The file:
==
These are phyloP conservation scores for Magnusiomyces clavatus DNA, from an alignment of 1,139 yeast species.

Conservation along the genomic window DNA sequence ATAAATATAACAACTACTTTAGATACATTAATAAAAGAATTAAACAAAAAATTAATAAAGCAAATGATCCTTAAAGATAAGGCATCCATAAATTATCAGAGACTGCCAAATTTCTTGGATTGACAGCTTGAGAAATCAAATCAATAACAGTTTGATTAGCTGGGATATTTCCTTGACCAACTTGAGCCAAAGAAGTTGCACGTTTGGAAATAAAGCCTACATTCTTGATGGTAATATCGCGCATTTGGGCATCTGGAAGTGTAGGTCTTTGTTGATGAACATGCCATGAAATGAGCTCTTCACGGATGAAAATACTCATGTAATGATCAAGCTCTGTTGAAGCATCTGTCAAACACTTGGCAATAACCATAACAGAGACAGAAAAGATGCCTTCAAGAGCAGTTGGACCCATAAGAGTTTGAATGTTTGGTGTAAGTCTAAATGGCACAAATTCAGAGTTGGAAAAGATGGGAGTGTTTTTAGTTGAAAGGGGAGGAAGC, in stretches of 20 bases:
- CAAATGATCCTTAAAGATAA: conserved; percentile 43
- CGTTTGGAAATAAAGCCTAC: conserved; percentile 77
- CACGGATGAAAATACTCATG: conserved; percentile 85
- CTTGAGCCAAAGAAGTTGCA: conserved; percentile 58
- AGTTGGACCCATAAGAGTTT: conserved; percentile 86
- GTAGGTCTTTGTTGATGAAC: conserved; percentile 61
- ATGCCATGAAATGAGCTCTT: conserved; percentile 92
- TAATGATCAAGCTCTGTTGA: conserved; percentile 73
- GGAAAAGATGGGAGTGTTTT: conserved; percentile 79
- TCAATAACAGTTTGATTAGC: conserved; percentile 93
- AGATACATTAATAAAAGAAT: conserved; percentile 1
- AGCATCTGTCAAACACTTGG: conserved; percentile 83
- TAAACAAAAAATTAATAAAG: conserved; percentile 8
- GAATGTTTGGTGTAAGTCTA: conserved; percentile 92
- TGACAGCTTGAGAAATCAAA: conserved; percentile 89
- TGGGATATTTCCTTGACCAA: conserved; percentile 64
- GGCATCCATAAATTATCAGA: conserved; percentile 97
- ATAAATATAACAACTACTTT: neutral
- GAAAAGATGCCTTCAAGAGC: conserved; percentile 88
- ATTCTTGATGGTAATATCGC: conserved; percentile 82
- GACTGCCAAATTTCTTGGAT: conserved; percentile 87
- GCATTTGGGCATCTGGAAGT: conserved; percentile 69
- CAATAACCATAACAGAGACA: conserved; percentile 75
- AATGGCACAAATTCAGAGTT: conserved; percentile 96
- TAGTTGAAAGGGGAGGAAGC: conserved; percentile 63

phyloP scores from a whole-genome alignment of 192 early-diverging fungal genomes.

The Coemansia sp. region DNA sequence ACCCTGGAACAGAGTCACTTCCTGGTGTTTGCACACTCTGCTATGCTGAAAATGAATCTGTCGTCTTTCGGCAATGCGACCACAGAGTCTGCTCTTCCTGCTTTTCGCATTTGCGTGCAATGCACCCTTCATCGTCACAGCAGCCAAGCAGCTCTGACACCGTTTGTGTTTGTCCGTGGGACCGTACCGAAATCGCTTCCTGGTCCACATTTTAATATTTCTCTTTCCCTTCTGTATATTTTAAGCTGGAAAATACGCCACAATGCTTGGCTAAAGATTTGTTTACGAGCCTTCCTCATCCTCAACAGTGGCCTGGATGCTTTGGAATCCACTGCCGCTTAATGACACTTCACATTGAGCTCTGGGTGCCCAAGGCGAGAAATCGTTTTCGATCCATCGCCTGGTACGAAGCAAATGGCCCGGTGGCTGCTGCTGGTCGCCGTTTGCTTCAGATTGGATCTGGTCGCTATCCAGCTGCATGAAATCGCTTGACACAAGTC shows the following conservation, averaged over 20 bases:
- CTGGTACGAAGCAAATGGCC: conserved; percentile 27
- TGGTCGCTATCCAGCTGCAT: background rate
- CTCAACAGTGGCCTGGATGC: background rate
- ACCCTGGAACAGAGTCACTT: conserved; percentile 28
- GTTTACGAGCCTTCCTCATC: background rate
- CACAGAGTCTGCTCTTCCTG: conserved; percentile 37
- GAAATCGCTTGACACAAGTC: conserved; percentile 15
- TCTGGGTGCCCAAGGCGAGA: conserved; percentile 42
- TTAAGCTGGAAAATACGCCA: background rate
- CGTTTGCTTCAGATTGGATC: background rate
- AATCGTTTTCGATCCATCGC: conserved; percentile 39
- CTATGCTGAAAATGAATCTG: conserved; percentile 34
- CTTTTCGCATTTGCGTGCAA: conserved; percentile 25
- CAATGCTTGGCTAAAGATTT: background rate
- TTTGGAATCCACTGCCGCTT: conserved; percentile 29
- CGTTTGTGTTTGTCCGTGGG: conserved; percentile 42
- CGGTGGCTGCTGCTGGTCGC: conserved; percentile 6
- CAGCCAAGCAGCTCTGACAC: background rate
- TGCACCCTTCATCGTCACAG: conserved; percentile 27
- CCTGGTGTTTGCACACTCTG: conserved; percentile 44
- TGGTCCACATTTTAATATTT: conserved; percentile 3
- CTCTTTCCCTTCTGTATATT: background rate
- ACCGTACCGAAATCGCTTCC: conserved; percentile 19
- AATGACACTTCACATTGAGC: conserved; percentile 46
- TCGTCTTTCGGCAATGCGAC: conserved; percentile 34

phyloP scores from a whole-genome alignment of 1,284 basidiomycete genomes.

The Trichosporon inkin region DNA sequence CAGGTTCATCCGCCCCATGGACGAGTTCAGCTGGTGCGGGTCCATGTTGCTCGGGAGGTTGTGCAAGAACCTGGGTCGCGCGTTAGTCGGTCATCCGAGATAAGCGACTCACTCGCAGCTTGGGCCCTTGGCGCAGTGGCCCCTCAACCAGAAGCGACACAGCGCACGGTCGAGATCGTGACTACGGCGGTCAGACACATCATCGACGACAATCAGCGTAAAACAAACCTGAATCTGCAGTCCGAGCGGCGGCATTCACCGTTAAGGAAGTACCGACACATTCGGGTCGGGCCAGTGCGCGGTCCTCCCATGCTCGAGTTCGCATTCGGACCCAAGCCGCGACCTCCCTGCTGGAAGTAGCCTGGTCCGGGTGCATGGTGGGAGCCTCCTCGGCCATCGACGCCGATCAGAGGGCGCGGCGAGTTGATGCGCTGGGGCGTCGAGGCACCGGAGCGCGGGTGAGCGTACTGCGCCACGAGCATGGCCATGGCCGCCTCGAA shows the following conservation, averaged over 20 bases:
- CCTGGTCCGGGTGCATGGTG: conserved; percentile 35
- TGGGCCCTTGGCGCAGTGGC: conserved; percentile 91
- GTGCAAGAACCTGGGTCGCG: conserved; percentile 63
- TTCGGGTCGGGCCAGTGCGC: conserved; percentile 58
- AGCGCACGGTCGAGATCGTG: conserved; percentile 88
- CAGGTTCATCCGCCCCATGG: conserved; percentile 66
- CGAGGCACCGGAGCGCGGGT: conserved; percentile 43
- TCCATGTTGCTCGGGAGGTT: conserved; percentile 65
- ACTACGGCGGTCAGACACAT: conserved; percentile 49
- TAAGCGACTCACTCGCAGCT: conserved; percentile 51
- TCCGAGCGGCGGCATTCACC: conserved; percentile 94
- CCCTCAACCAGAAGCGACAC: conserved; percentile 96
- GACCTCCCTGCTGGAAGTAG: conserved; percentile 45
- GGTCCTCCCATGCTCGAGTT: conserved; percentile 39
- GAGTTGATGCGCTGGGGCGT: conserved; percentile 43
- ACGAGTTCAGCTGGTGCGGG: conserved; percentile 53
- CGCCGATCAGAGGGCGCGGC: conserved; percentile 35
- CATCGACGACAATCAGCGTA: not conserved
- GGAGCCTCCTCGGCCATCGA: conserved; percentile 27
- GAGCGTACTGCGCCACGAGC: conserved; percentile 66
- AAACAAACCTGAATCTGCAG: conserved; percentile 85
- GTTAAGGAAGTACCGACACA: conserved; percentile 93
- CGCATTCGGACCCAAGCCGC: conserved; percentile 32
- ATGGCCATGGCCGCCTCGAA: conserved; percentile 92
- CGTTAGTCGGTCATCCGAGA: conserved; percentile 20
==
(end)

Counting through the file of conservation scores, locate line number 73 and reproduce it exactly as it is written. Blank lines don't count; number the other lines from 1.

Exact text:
- CGCCGATCAGAGGGCGCGGC: conserved; percentile 35